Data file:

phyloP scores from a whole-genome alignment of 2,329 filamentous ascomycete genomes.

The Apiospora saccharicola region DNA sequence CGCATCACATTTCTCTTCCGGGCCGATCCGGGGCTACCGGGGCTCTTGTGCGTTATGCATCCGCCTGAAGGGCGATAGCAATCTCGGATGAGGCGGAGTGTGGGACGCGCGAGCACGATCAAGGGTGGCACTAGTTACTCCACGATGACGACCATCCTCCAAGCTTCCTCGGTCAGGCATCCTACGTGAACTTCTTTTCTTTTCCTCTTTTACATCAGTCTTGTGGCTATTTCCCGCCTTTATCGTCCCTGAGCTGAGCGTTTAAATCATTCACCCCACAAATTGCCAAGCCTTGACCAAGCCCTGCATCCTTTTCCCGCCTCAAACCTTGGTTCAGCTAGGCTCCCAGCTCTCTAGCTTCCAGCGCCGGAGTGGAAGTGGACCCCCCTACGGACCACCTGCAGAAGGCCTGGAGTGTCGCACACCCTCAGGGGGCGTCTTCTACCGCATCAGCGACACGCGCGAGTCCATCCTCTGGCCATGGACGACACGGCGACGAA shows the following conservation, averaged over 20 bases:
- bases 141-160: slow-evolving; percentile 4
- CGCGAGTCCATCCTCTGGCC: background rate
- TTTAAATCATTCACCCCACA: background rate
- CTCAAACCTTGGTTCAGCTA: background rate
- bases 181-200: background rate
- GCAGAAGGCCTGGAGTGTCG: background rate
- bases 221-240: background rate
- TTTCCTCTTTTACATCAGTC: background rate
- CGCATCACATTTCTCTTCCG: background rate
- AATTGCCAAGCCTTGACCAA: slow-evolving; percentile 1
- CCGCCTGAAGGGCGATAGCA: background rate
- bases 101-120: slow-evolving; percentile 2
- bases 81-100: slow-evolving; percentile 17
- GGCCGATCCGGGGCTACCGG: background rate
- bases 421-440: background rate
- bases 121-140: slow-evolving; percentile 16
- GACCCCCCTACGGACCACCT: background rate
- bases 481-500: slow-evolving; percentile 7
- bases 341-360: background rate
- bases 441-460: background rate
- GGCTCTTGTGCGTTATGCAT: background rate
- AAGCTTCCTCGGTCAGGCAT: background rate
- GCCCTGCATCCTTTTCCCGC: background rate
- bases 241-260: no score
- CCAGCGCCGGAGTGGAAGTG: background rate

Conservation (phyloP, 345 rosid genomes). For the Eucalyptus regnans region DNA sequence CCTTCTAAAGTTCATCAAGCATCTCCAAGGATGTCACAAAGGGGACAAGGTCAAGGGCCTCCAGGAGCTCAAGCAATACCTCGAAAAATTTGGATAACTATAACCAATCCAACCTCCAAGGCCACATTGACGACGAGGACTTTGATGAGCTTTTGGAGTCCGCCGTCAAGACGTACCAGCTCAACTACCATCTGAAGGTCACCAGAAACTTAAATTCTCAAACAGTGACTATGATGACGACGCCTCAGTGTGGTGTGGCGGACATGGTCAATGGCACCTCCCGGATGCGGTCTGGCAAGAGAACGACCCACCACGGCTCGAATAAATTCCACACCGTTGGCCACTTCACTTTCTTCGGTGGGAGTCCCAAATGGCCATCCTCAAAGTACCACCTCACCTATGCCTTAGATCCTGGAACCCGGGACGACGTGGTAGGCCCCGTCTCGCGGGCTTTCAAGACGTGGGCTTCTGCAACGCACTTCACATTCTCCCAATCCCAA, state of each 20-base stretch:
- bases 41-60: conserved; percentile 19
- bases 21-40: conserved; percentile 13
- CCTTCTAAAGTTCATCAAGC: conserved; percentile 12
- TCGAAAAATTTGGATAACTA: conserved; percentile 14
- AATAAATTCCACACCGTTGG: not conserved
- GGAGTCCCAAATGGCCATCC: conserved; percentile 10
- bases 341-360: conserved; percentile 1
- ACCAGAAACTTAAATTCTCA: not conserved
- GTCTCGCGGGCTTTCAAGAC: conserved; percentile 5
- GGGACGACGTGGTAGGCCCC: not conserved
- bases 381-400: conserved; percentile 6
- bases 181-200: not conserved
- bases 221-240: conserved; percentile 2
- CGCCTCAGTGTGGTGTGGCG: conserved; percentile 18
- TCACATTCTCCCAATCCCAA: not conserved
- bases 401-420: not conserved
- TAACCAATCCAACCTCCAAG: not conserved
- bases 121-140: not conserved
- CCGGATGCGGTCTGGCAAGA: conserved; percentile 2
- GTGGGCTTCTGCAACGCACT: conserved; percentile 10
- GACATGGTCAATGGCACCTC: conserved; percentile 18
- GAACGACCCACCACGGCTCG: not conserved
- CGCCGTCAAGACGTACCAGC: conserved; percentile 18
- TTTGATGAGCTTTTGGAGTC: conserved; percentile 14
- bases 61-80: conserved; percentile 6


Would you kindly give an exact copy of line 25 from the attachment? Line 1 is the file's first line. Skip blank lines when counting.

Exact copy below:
- GCCCTGCATCCTTTTCCCGC: background rate